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Monday, November 7, 2016

THE KILLING OF AMERICA -- Blu-ray Review by Porfle



You start to notice a difference right away between this and the usual "Mondo Cane"-type shockumentary that you might be expecting when you first start watching it.  THE KILLING OF AMERICA (1981) isn't just about showing us violence in order to satisfy our more prurient interests, but to help us come to grips with it and, hopefully, begin to understand it.

Not that there's really anything to understand, because violence like this is mostly as far removed from reason and rationality as it can be.  The scariest thing about what we see, in fact, is the randomness, unpredictability, and total incomprehensibility of it all, particularly in the case of spree-killers, serial killers, and glazed-eyed zealots.

The documentary begins in the early 60s, when director Sheldon Renan and co-writer Leonard Schrader (whose brother Paul wrote TAXI DRIVER) believe that America's psyche was forever altered by the assassination of John F. Kennedy.  From that point and into the 80s, as Renan remarks in his commentary, "the weirdness of the killing, the numbers of people killed, and the craziness of the violence just continued to escalate."


Renan's film concentrates at length on the 60s with extensive footage, photographs, and testimony concerning the subsequent assassinations of Robert F. Kennedy and Martin Luther King, the latter sparking bloody race riots throughout the country.  The televised murder of Lee Harvey Oswald by Jack Ruby and the attempted killing of presidential candidate George Wallace (and later President Ronald Reagan) further illustrate how drastically an armed assassin can change the course of history.

As the decade dragged on, more and more of its (extreme) violence was being filmed or videotaped for posterity.  This allows us to witness much in the way of Viet Nam war protests and widespread campus unrest which led to the Kent State killings. 

After that, THE KILLING OF AMERICA begins to narrow its focus to such spree killers as Texas sniper Charles Whitman, the Manson family, the infamous "I Don't Like Mondays" girl who opened fire on school children walking past her house, and other, lesser-known psychos seeking infamy via mass murder. Some are seen enjoying the spotlight while in custody as does a smirking David "Son of Sam" Berkowitz, while others prefer to commit suicide or go out in a hail of cops' bullets.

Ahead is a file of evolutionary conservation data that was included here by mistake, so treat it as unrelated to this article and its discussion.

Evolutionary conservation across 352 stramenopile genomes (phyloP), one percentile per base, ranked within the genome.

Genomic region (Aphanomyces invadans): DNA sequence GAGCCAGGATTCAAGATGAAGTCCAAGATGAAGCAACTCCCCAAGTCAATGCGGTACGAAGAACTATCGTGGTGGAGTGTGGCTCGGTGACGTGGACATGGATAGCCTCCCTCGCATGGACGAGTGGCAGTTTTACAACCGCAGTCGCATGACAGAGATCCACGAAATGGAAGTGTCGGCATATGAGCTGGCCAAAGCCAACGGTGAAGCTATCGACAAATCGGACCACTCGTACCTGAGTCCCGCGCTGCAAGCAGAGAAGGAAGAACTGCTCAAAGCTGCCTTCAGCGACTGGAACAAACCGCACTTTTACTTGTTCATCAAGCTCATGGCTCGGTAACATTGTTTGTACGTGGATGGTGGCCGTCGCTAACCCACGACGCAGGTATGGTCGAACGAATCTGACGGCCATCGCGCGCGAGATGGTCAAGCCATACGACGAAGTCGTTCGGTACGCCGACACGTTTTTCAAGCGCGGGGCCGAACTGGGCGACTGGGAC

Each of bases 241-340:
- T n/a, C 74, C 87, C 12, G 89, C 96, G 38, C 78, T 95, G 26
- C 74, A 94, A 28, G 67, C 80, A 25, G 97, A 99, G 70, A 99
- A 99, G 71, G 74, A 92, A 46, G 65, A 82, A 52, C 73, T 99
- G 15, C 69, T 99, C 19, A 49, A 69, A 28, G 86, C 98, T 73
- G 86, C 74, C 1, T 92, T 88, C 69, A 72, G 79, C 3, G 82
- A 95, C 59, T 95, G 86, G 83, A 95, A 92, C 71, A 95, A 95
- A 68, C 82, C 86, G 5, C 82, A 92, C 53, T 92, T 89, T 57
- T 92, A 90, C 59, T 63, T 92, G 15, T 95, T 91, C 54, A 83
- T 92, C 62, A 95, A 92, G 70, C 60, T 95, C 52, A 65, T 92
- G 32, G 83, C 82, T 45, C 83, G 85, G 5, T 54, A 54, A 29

We witness the senseless shooting of a store clerk via security footage and endure a tense hostage situation in which a disgruntled man rages against injustice while clutching a shotgun that's taped to a loan officer's neck.  Graphic images of the infamous Jonestown massacre continue to shock, as does a montage depicting suicide's aftermath. 

Most disturbing, perhaps, is the section on serial killers such as Charles Kemper, John Wayne Gacy, Dean Corll, and Ted Bundy.  Actual scenes from Bundy's trial, during which he defended himself, show the deceptively normal-looking young man teetering on the brink of insanity, while Corll's then-teenaged accomplice tells the chilling story of luring several of his friends into Corll's evil clutches before he himself finally found himself an intended victim. 

Kemper, meanwhile, is interviewed up-close and personal in prison by Renan, and this imposing (6'8", 280 lbs.) killer's calm accounts of multiple murders, mutilations, and beheadings (including his mother) conjure mental images as disturbing as any picture.

All along the way, the squeamish will be kept squeaming by endlessly morbid stuff including a tour of the overcrowded Los Angeles city morgue during which a number of autopsies are being performed.  Again, this isn't "Faces of Death"-style exploitation for its own sake, but be warned that no punches are pulled. This is grimly matter-of-fact material and it's intended to make a visceral impact.


Narrator Chuck Riley lends the same solemn vocal authority here that he did in the haunting 1979 documentary "Whodunit? The Greatest Unsolved Mysteries" which you might've caught on HBO back in the 80s.  Mark Lindsay of Paul Revere and the Raiders co-wrote the score. 

The Blu-ray from Severin Films is widescreen (new 2k scan from original negative) with English and Japanese 2.0 audio English subtitles.  In addition to the exhaustive director's commentary and the film's trailer, extras include featurettes "The Madness is Real: Interview with Director Sheldon Renan", "Cutting the Killing: Interview with Editor Lee Percy", and "Interview with Mondo Movie Historian Nick Pinkerton."

There's some editorializing, of course, but for the most part we're left to form our own conclusions from what we're shown. After a few New York showings in 1982, THE KILLING OF AMERICA disappeared from American screens (while being a big hit in such places as Japan and Australia) until now.  Needless to say, it's just as relevant as ever.

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